|(The cover image of "The Journal of Experimental Biology" February edition.)|
Four American scientists recently unveiled the secret of “flying snakes,” Chrysopelea Paradisi, a species endemic to Southeast Asia, which has long been a mystery in the field of science.
The flying snake can glide between distant trees by flattening its body in a unique cross-sectional shape, which becomes a lifting surface far more powerful than thick airfoils.
“When gliding, the flying snake Chrysopelea paradisi morphs its circular cross-section into a triangular shape by splaying its ribs and flattening its body in the dorsoventral axis, forming a geometry with fore-aft symmetry and a thick profile,” according to the research article by Virginia Tech University professors Deniel Holden, John Socha and Nicholas Cardwell, and Purdue University professor Pavolos Vlachos.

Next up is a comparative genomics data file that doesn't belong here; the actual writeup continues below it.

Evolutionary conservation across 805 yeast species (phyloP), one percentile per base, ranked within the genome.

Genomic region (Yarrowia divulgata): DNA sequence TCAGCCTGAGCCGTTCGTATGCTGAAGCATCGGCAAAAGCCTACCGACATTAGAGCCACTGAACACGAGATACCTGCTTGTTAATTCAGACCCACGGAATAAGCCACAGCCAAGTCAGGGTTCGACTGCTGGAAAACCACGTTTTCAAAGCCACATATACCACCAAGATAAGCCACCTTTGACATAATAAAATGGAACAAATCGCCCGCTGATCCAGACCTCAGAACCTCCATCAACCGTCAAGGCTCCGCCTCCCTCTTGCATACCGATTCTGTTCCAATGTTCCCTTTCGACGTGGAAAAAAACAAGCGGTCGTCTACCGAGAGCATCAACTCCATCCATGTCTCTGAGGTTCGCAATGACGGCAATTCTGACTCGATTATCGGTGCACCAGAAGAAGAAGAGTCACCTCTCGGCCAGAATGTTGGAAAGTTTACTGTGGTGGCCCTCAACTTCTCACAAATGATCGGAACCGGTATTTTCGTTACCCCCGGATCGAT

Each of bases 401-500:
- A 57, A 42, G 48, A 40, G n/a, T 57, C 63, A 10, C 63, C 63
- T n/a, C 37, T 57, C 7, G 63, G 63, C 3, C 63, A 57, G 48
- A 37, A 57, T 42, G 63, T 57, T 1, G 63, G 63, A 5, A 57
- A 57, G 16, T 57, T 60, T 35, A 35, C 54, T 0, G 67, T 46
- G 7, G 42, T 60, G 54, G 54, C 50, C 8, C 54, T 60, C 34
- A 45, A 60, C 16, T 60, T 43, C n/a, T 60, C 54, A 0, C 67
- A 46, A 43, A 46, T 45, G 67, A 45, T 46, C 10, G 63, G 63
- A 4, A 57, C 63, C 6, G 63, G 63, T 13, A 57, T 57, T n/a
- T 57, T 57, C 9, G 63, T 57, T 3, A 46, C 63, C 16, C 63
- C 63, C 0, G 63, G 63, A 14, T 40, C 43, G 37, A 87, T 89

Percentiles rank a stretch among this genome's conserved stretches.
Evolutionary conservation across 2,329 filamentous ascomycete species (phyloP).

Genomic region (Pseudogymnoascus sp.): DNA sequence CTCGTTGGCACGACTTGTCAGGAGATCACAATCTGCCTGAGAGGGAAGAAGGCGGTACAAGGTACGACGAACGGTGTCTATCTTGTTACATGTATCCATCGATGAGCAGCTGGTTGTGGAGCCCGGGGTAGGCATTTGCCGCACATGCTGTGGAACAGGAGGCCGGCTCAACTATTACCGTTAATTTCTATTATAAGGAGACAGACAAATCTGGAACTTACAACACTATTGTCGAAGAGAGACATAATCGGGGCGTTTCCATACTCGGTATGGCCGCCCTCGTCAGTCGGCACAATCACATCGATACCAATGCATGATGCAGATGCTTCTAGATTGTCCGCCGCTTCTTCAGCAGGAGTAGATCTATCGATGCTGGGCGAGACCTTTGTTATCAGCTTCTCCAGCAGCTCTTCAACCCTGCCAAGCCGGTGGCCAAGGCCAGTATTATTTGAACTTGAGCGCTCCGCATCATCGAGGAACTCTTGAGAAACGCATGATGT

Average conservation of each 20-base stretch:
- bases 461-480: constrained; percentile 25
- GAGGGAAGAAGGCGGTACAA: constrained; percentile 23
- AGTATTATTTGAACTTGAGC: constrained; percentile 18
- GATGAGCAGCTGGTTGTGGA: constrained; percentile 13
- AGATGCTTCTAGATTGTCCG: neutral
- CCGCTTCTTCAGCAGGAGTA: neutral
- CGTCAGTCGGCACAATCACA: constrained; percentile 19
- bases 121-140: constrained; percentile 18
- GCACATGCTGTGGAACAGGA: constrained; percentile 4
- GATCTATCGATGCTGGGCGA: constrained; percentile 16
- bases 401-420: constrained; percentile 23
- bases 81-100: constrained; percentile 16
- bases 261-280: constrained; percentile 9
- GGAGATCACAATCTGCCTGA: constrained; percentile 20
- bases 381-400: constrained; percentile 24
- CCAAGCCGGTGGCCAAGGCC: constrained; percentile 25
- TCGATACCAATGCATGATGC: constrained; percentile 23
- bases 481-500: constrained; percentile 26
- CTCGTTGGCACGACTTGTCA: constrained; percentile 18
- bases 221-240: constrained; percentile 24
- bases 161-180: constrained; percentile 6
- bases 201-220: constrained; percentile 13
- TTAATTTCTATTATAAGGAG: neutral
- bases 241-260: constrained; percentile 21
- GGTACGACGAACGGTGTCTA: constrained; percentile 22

“This geometry generated significantly larger maximum lift coefficients than many other shapes including bluff bodies, thick airfoils, symmetric airfoils and circular arc airfoils.”
Although mankind cannot emulate these aerodynamic snakes in drastically changing their bodies to fly, the study can provide significant insight for developing robots and other flying devices, experts said.
By Chung Joo-won (firstname.lastname@example.org